To figure out what was the row of clouds in the picture attached by Zane (#16) I firstly tried to find where and when it was observed. Fortunately, there is a copy of this picture with EXIF data with the date and time and, in the title, the name of the city where it had been taken. It took me a while to find the camera location at a road junction near Redmond, WA (47°39'15.34"N 122° 8'13.43"W) that placed the cloud row somewhere over Seattle.

    At this point M Bornong (#27) posted the link to previous discussion, from which I found my 'what' was the same phenomenon that happened in a big city and left plenty of photographic evidence. Having searched flickr, I have found quite a few photos from different viewpoints with readily identifiable camera locations. I've used them to model the row of clouds on Google Earth:
    Redmond road junction. Space Needle Seattle.

    In all used photos, the row of clouds aligns well with the same line passing from West to East just north of the SeaTac Airport at the altitude of about 7 km (23 000 ft):
    Cloud train line.

    It was surprising because the photos were taken at different times. This means that the row of clouds did not move laterally. Contrails usually do, as they rarely are aligned so perfectly with the wind direction.

    At this point I have paid more attention to the Cliff Mass Weather Blog and found there is a NOAA weather satellite image at 7 PM with a line of clouds in essentially the same location and orientation as my model line. This gave a high confidence to the altitude value determined by this approach. There was one thing, however. Fitting the webcam images from the blog to Google Earth showed that my model aligns with the earlier trail, not with the second one that was thought to produce the row of clouds. Fortunately, in the blog comments there was a link to a time lapse movie from this webcam for that day, August 6, 2013. It showed the evolution of these trails for longer. After the bits and pieces of the second trail went out of the frame or disappeared, along the line of the first trail arrived familiar clouds of the same shapes and sizes as seen on the other photographs taken at about the same time:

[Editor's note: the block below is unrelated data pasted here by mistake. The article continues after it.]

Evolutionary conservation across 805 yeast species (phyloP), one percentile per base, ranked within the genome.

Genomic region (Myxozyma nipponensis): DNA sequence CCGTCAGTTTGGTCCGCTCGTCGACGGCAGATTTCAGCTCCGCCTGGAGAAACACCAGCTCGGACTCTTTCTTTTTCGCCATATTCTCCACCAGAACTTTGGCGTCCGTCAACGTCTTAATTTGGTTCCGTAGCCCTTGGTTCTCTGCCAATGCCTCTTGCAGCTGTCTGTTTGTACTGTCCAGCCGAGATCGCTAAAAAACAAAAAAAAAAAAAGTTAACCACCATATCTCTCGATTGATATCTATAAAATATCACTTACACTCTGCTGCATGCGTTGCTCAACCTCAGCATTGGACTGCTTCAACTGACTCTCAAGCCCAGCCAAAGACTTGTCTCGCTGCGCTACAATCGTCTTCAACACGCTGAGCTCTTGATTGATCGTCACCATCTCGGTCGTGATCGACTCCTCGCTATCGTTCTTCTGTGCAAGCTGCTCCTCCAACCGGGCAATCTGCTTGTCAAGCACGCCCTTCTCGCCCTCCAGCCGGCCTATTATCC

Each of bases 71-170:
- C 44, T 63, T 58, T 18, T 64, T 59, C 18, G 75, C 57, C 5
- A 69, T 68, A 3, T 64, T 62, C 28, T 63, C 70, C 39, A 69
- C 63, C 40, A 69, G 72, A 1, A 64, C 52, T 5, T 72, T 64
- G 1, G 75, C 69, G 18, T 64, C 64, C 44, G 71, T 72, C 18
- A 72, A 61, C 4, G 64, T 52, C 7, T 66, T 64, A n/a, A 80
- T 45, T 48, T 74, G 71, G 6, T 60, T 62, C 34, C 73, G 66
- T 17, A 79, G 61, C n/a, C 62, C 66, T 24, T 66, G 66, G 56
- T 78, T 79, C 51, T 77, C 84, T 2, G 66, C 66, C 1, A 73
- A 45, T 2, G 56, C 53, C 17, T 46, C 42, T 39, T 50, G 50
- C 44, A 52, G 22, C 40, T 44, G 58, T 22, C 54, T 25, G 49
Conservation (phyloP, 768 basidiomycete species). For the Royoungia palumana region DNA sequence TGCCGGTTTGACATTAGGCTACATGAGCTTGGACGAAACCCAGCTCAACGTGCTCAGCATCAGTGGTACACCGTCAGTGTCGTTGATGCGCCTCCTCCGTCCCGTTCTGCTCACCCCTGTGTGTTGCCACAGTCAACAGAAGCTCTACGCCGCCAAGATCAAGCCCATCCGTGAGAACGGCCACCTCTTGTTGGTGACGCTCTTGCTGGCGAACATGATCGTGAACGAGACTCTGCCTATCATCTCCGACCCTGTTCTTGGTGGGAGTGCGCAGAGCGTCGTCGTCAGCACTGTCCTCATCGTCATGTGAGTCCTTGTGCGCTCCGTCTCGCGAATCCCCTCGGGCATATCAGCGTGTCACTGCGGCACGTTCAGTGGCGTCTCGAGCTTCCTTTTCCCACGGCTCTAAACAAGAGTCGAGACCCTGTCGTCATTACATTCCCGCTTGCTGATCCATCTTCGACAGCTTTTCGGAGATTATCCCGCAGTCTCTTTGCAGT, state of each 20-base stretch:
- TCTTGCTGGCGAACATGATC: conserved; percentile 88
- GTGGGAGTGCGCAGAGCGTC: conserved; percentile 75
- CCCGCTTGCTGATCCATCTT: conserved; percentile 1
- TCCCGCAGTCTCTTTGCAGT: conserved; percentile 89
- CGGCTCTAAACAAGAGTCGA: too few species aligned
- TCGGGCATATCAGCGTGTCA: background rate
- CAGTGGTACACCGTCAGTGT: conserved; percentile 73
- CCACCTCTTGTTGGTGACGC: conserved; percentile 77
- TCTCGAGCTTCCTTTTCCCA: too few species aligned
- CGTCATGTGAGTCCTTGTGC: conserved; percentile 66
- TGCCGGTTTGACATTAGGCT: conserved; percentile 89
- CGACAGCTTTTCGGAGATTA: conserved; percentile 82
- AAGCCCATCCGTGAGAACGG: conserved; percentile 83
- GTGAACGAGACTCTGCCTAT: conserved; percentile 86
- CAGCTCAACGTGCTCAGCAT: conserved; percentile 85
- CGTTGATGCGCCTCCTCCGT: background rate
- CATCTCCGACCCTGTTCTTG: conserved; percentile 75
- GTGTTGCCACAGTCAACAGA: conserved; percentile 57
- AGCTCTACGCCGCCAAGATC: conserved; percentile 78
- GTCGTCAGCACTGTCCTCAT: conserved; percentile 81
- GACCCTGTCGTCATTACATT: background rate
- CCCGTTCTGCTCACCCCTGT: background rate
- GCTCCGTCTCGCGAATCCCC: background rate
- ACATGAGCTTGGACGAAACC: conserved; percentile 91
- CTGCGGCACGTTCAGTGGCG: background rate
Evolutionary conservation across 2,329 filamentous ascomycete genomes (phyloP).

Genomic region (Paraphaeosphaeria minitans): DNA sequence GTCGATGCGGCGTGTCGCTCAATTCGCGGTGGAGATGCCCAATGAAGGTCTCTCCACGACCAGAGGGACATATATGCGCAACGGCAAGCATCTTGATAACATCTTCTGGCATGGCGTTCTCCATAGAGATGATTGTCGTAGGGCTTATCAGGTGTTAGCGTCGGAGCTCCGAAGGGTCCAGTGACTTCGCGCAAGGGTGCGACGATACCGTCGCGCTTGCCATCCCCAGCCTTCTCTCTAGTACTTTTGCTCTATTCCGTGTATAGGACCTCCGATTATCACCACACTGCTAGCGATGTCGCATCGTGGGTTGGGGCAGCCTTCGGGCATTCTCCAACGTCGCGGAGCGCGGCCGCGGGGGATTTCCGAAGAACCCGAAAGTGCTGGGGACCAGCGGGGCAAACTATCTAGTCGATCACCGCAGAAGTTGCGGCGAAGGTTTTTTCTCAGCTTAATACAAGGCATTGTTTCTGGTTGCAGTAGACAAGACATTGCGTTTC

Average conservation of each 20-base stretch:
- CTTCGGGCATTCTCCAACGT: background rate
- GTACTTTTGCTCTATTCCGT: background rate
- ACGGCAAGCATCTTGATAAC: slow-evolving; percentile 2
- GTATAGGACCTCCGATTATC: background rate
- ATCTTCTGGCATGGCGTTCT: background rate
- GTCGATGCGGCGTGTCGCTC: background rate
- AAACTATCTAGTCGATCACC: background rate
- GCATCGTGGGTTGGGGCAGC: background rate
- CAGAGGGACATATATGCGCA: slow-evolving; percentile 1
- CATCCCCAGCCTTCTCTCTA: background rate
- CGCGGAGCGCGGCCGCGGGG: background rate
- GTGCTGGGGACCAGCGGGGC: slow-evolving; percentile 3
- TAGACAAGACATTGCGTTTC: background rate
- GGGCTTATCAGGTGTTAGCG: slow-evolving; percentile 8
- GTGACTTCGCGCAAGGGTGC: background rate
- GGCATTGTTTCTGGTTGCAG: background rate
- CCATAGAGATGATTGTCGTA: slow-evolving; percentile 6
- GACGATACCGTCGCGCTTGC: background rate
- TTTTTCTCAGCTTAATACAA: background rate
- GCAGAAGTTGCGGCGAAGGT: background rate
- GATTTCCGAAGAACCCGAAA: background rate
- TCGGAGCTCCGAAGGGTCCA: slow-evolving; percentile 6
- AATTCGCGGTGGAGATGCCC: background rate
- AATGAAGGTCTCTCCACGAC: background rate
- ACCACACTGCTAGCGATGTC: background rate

UW Atm Sci webcam.

    The movie also revealed that both trails were at the same altitude and moved parallel to each other with the same speed. This is supported by another photo that I found this morning:
    9456080096_9bc8dc792c_o.
    It is geotagged to a location near the SeaTac Airport right under the modelled line.

    The webcam recorded the evolution of these trails into the row of fallstreaks clouds at one end. Snapshots of its evolution in other parts can also be seen on photos, for example:
    9459924434_2a3a96cc91_o. 9688148717_d0175799e2_o.
    Note, that in two hours between the two snapshots, the cloud shapes changed but their line remained in the same place.


    The movie provides no support to the hypothesis of these trails being originated from contrails or triggered by passing planes. On the contrary, the progressions of the tips of these trails were not gradual, unlike occasional contrails in the same movie.

    Given its relatively low altitude and perfect alignment with the direction of wind, the formation of a row of fallstreak clouds the most likely "was purely meteorological in origin".
     
    Last edited: May 23, 2014